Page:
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Nigerian Govt. expresses support for traditional medicine practitioners

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Nigerian Govt. expresses support for traditional medicine practitioners

The Federal Ministry of Health (FMOH) has expressed its commitment to supporting traditional medicine practitioners in the country.

The Minister of State for Health, Mr. Joseph Ekumankama, said this at the commemoration of the 2022 African Traditional Medicine day on Wednesday in Abuja.

Ekumankama said that traditional medicine played a major role in people’s life and national development but its innovation was still low or remained on individuals.

The News Agency of Nigeria (NAN) reports that the theme of this year’s celebration is “Two decades of African traditional medicine day: Progress towards achieving universal health coverage in Africa”.

Ekumankama said the theme called for taking stock of achievements in the sector since the inception of the annual remembrance of ATM Day from 2001-2020 and the impact on the healthcare delivery system.

“Indeed, Nigeria and other African countries have delivered on key policies and programs, aimed at promoting and developing various forms of TCAM practices and products within the region,” he said.

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The minister said that the progress recorded so far was critical to achieving Universal Health Coverage (UHC).

According to him, about 80 percent of the population, especially those residing in rural communities, patronize TCAM services as their main source of health care.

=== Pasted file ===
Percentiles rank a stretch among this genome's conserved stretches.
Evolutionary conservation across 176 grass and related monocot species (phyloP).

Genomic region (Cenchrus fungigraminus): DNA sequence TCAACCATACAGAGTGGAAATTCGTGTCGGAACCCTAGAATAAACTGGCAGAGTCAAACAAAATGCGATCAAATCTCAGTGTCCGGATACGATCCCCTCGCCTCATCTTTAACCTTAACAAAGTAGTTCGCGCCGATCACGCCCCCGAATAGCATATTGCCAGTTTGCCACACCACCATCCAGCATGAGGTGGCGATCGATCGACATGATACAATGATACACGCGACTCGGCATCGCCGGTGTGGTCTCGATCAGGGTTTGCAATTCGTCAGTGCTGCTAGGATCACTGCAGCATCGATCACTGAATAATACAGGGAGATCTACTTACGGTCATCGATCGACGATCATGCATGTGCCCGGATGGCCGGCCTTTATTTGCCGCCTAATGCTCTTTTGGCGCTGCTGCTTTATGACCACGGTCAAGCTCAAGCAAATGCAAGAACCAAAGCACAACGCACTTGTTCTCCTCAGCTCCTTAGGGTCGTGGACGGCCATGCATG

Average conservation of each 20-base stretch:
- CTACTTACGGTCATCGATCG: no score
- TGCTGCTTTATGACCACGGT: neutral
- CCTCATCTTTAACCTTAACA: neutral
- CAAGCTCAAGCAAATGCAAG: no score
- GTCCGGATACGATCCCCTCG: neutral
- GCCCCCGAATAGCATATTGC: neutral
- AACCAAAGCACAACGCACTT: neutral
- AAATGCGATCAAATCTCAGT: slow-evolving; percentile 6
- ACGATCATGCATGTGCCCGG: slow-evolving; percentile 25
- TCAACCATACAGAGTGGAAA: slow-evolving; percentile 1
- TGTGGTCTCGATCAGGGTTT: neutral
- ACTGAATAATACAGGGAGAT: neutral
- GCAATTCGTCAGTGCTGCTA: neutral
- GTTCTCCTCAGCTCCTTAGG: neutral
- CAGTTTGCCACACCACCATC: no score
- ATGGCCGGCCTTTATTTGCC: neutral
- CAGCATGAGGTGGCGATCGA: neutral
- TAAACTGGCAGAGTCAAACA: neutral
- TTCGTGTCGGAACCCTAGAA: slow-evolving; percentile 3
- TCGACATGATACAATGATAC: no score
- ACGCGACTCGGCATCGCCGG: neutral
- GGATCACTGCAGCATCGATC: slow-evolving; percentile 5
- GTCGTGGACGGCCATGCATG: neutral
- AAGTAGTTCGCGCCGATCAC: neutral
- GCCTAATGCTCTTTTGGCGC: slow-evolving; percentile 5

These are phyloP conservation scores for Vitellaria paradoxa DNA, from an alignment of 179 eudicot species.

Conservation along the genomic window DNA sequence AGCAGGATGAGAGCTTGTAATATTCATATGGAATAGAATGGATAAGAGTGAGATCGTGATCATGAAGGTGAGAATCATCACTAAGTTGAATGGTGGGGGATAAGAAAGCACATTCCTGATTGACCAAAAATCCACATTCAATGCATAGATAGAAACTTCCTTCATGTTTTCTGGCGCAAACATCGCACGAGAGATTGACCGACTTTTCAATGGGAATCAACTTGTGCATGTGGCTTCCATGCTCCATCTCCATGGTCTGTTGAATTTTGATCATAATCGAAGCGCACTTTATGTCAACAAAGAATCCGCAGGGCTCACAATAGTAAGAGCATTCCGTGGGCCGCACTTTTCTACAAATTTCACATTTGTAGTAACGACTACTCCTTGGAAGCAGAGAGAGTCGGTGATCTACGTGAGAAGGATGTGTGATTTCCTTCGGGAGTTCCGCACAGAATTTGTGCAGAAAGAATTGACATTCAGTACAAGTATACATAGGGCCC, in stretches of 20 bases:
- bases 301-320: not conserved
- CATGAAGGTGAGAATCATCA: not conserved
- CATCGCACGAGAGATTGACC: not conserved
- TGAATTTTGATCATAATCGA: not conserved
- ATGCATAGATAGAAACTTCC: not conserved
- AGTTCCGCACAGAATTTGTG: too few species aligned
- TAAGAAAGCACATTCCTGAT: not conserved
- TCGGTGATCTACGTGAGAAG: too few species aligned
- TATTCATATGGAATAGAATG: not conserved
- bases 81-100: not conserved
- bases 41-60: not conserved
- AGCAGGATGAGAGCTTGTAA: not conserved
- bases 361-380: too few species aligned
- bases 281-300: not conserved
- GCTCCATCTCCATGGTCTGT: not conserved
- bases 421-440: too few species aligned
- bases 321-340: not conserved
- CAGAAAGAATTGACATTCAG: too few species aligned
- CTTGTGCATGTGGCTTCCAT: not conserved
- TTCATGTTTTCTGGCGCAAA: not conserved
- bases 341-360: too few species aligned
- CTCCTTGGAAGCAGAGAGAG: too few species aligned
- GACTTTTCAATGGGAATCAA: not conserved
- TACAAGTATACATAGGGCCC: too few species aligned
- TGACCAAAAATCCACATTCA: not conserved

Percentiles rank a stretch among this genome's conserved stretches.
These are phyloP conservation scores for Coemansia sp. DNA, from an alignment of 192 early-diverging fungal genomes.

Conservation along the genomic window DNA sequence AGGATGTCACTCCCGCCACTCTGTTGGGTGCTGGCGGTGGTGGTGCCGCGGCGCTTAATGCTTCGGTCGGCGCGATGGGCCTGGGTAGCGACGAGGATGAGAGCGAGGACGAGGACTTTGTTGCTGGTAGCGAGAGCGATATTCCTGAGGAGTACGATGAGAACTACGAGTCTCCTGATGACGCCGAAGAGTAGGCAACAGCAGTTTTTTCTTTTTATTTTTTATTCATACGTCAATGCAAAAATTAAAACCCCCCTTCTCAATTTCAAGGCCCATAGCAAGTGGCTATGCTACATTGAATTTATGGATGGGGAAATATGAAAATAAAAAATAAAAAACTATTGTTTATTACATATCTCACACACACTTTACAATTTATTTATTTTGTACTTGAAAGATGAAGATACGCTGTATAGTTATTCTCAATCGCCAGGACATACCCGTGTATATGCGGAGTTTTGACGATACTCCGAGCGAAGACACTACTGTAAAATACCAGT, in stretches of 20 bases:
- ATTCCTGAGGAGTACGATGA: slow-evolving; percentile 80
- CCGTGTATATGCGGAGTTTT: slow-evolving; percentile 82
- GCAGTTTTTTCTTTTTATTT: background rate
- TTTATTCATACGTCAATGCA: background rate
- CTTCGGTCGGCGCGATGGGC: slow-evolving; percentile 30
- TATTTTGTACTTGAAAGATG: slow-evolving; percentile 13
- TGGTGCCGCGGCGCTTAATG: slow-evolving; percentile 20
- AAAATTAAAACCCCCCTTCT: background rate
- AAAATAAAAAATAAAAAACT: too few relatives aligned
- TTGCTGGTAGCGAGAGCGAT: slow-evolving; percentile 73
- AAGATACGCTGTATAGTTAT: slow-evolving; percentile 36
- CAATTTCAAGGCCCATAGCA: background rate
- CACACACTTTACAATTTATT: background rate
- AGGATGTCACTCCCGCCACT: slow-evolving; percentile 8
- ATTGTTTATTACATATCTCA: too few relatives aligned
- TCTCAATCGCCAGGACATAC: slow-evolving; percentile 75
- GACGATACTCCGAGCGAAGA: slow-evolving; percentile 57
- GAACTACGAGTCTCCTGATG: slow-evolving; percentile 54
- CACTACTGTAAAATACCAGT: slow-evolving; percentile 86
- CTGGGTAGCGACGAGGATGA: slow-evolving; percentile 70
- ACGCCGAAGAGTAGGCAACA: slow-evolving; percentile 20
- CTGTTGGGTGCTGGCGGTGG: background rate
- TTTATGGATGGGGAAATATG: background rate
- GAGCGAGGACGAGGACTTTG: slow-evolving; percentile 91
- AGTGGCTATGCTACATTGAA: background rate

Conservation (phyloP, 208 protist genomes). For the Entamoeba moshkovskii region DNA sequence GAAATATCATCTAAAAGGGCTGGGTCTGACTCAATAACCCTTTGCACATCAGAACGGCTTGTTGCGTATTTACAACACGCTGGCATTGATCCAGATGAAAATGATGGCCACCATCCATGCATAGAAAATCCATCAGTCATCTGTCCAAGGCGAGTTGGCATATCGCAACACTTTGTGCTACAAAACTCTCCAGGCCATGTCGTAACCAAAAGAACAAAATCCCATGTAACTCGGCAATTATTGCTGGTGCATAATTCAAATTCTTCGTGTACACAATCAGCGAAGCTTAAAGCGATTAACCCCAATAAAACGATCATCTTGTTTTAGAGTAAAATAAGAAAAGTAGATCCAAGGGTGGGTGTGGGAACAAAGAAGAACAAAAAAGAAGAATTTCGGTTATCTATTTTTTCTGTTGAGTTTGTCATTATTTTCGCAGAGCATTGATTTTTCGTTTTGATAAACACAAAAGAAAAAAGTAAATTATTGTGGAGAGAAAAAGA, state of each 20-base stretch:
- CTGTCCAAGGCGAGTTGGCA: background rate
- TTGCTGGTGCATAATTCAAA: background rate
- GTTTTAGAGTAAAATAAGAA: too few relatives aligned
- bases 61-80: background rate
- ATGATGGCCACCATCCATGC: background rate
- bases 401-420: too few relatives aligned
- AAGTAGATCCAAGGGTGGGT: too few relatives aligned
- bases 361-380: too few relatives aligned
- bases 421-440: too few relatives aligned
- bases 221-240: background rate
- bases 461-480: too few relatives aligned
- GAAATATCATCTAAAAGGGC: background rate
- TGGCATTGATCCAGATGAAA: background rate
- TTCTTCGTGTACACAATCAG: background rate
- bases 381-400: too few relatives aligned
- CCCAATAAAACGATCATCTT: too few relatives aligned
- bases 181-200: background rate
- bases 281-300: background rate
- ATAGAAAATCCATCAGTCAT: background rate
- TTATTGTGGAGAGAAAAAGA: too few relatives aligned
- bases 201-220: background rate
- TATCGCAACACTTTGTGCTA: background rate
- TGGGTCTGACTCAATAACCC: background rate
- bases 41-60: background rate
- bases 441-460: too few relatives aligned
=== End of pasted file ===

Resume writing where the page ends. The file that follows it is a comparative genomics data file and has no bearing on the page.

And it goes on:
He said that the availability, accessibility, affordability, and acceptability of TCAM made it popular among communities.

“Achieving UHC requires multiple approaches which include the primary health care approach, life course approach, and both are critical.

“A primary health care approach focuses on organizing and strengthening the health system so that people can access services based on their needs and preferences, at the earliest, and in their everyday environments,” he said.

The World Health Organization (WHO) Representative, Dr. Francis Ukwuije, Health Economist, said that Nigeria was one of the African countries that reported improvement in the availability, affordability, accessibility, and safety of traditional medicine practices.

Ukwuije said that the country produced and was involved in the large-scale cultivation of medicinal plants and producing traditional medicine locally.

He said this was according to the progress report on the implementation of traditional medicine strategy in Africa.

“There were submissions from Nigeria to the regional expert committee for products developed as therapeutics for COVID-19, the submissions are still under review,” he said.

He called on governments to continue to strengthen collaboration between science, technology, and innovation institutions such as NIPRD, NIMR; traditional health practitioners, and the private sector.

He said that such collaboration would fast-track research and development, and local manufacturing of traditional medicine-based therapeutics for the health and well-being of Africa’s people.

He, however, said that WHO would continue to provide technical assistance to Nigeria to ensure local manufacturing of Pharmaceuticals and traditional medicine-based therapeutics.

On the role of traditional medicine in the treatment of COVID-19, Zainab Sharif, Director, and Head of Department Traditional, Complementary and Alternative Medicines (TCAM), said COVID-19 called for the need to exploit the African treasures by looking inward for local solutions.

Sharif said the pandemic had harnessed awareness of the values of traditional medicine, investing in research to produce home-grown solutions and well-being of the Continent.

“TMPs submissions of 59 herbal products for the management of COVID-19-related symptoms have led to the listing of some herbal products. Pharmaceutical companies in Western countries are looking forward to Africa for APIs.

“COVID-19 herbal medicines such as Madagascan COVID-19 herbal mixture has been reportedly used in the management of patients with related symptoms and is currently under the third phase of a clinical trial.

“Trials in 12 Member States, including South Africa, Nigeria, and Congo are currently ongoing. TMPs have played a significant role in prevention measures in most communities in Africa,” she said.

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